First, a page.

Amplifying that artificial cheapness is the simple fact the true costs of production haven’t been factored in — until now: very real costs like pollution, community fragmentation, and abusive labour standards.

    So we’ve been able to consume mercilessly and remorselessly — with no regard for the human, social, or environmental consequences, to us or to others.

    It’s not just cheap oil we’re addicted to: it’s cheap everything. And the world we’re entering isn’t really of Peak Oil as it is one of Peak Consumption.

    But consumption wasn’t the only choice we could have made. We could have chosen, instead, to invest. In what? In anything: anything would have been a more sensible choice than naÏve consumption — education, energy, healthcare, transportation, even a more sensible and rational kind of finance.

    Umair is almost single-handedly moving this entire discussion forward.

  • John McCain: “McCain’s primary talent has always been his ability persuade simple-minded people (i.e. his media cheerleading claque) that he is flipping or flopping as a matter of great personal principle and at great possible cost to his political career — even as he has used his various flips and flops to climb the greased pole and become the presidential nominee of his party.” The Great White Hope by Billmon at Daily Kos. Here’s more:

    Now, finally, all that hard work and twisting and turning have paid off, and McCain IS the GOP establishment candidate. In April, as Clinton and Obama were tearing into each other (or rather, as she was tearing into him) the McCain campaign clearly saw an advantage in positioning their guy above the fray, as the “kinder, gentler” candidate — the better to pick off supporters of the loser in the Democratic primary race. Thus McCain’s promise to run a “respectful campaign.” (He didn’t explain that what he meant was respect for HIM.)

    But McCain and his new team of Rovian handlers now realize they won’t have a prayer in November unless they can motivate the conservative base and (to use Lee Atwater’s charming phrase) “strip the bark” off Obama. And they have to do it NOW, so McCain can pivot back to a softer, more upbeat message in September.

    So that’s exactly what McCain is doing – instantly, unapologetically, without shame or embarrassment. His enormous cynicism about the political process and his contempt for the voters – not to mention his vast sense of self-entitlement – have led McCain to take exactly the same low road as the Bush family and its various henchmen (Atwater, Rove): Whatever works; whatever it takes.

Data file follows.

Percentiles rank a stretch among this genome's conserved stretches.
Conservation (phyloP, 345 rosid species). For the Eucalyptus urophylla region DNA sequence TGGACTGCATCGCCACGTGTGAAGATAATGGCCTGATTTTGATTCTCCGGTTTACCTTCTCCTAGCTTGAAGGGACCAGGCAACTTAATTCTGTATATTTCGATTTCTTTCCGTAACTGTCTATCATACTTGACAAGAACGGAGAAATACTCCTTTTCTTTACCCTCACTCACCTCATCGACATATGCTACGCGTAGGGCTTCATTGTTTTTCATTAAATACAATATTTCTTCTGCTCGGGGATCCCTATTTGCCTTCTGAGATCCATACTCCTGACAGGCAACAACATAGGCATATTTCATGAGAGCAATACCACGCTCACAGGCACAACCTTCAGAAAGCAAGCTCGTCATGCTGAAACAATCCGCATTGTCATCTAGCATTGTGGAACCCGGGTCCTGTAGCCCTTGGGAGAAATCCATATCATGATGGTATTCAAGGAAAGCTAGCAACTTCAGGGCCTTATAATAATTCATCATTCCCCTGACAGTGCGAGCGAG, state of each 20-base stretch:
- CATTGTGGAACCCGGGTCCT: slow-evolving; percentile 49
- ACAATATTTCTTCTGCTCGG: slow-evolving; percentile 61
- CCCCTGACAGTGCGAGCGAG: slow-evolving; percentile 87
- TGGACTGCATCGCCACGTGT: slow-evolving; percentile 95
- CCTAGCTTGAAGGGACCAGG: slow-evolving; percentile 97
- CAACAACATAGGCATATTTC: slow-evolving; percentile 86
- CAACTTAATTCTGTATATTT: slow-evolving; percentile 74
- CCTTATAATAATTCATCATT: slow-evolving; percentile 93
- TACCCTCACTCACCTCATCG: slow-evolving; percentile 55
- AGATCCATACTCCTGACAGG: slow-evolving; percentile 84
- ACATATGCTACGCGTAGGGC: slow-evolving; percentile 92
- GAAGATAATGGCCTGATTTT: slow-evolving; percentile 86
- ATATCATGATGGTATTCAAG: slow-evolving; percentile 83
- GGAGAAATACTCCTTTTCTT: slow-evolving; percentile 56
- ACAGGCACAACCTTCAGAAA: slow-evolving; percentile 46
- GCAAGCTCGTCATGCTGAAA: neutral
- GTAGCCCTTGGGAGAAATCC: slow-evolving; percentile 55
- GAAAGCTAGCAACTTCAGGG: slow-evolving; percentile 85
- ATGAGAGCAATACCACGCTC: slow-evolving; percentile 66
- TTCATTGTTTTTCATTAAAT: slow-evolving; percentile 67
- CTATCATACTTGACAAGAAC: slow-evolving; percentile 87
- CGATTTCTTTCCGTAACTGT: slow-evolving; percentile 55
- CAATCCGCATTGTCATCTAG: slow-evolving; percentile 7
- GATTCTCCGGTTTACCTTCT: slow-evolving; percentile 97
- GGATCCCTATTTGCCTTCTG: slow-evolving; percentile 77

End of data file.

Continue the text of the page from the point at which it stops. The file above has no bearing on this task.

Billmon quit blogging at Whiskey Bar a few years ago, but I never unsubscribed — it’s the only dinosaur in my feedreader! Needless to say, I was thrilled to see this new post at the Great Orange Satan. It’s a lengthy post, but well-worth the read, and I guarantee you will never see anything written about McCain that’s as open or brutally honest as this is.

I don’t think it’s a stretch to say that George W. Bush’s Republican party is hell-bent on preserving the political and economical status quo in America with the election of John McCain. Baring that increasingly impossible feat, they will stop at nothing to destroy anyone who attempts to call any of their policies into question. Which is the perfect segue into this:

  • Me: “Scepticism is effortful and costly. It is better to be sceptical about matters of large consequences, and be imperfect, foolish and human in the small and the aesthetic.” Rules for Living from Nassim Taleb by Barry Ritholtz.

I have had this inverted for much too long. Even as I railed against the powers that be, my skepticism has always been directed inward. At me. Never willing to trust my instincts. Always questioning the fitness of my ideas and doubting my power to critique, curate, and communicate a more considerate and compelling narrative.

If you read through any of my earlier posts, you’ll see this theme emerge time and time again. Until now, I never realized the barrier was my own relationship to my strengths and the things that make me, well, me.

Truly, finding my voice and using my gifts to bring about a more honest and equitable world is not a matter of large consequence, it’s small and aesthetic. It’s what I do. It’s who I am. And that freedom to be imperfect, foolish, and human is incredibly liberating.

Every bit of that’s got to change.

For some added perspective, please see my previous post for my thoughts on Al Gore and George W. Bush. There’s no pressing need to rehash it line-by-line, but I will reiterate that Al’s brilliance continues to outshine his dimmer rival, time and again.

This man is a true visionary and a great inspiration, single-handedly rising above mere politics to viscerally challenge not just the American people, but the entrenched and powerful agents of the status quo. His message is clear and well-considered, and after seven plus years of Republican misdirection and malfeasance the American people are ready to rise up and embrace this moment.